Get yourself a tripod from the local pawn or thrift shop and try playing with your settings I can give you quick tips to taking good pictures with just *okay* cameras.

Keep your ISO as low as possible. This is essentially the sensitivity setting of your cameras sensor (on film cameras it references to film speed of exposure).

The problem with a low ISO is that it needs one of the two: an extremely well lit subject, or a longer exposure time. Higher ISOs are more sensitive but introduce more noise, distortion, and artifacts.

With your ISO set as low as it will go, now play with your shutter speed to limit the time of exposure. The longer you have the shutter open, the more light will be exposed to the sensor. This is where the tripod comes in. You need to be extremely still if youre shooting anything at longer than like a 1/6 second. Otherwise the tremors in your hands WILL blur the image. Guaranteed.

Take a few different shots of the same object but with different zoom levels. Try to have it fill the same amount of screen, you will see what different zoom levels do to the image. I usually shoot my car at as true (zoomed in) levels of zoom possible, it flattens the car out a bit, where as the real wide zooms (zoomed out) causes a bit of fish-eye effect.

There is quite a bit more, but start with that.

Also, never shoot with flash on EVER unless you are going for that kind of effect, but cars hate direct flashes in 99% of scenarios.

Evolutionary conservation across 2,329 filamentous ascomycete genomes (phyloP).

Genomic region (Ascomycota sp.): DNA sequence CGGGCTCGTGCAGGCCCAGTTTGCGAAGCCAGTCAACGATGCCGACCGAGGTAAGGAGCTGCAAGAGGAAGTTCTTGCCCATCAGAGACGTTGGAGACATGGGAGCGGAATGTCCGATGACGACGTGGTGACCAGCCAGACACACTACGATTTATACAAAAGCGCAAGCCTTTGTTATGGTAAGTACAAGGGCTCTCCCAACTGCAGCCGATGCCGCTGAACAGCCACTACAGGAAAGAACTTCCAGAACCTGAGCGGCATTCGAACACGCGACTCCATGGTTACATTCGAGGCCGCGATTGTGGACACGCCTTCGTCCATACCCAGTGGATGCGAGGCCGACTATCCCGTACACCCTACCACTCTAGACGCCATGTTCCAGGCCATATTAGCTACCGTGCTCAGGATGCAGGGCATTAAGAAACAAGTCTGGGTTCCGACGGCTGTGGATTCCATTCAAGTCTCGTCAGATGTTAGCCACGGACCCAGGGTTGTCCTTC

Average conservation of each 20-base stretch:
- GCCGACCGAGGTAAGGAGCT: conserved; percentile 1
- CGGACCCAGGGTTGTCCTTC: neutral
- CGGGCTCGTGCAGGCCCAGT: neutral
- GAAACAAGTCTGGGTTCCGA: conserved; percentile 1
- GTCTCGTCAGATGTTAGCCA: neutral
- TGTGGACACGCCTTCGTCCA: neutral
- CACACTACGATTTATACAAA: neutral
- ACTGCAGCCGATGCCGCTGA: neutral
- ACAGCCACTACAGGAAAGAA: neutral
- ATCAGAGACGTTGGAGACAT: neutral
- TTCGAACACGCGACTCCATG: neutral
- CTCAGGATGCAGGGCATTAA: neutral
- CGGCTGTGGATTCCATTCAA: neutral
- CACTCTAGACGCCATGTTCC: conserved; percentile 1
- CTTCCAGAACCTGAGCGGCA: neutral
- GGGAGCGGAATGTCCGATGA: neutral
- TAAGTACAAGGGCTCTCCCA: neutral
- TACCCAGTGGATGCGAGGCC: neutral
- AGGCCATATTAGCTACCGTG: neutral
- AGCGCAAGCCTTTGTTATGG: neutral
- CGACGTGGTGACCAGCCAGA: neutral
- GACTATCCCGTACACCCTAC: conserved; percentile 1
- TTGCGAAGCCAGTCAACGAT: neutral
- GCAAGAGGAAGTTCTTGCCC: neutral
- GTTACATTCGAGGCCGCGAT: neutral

Your macro lenses are cool and will look sweet with taking close up shots of stuff like your gauges, emblems, engine goodies. But shouldn't be used to frame a whole car, I doubt the camera would even be able to focus right with a subject that big.
 

Caboose302

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If I were in your shoes I would pick up a base model Canon or Nikon SLR. Like this:

http://shop.usa.canon.com/shop/en/c...al_SLRs-_-G_Canon_Product Listing Ads-_-22064

I might be interested in that once I get better at taking pictures.

Before you do anything, get to know the settings on your camera and get good with taking pictures with it. If you still don't like the quality, then time to upgrade. You can buy a $3000 camera and still take crap pictures if you don't know what you're doing.

Your camera isn't that bad to be honest. It just isnt competitive anymore in comparison. It has a real optical lens, adjustable ISO and shutter speed, so it's already ahead of most point and shoots.

Get yourself a tripod from the local pawn or thrift shop and try playing with your settings I can give you quick tips to taking good pictures with just *okay* cameras.

Keep your ISO as low as possible. This is essentially the sensitivity setting of your cameras sensor (on film cameras it references to film speed of exposure).

The problem with a low ISO is that it needs one of the two: an extremely well lit subject, or a longer exposure time. Higher ISOs are more sensitive but introduce more noise, distortion, and artifacts.

With your ISO set as low as it will go, now play with your shutter speed to limit the time of exposure. The longer you have the shutter open, the more light will be exposed to the sensor. This is where the tripod comes in. You need to be extremely still if youre shooting anything at longer than like a 1/6 second. Otherwise the tremors in your hands WILL blur the image. Guaranteed.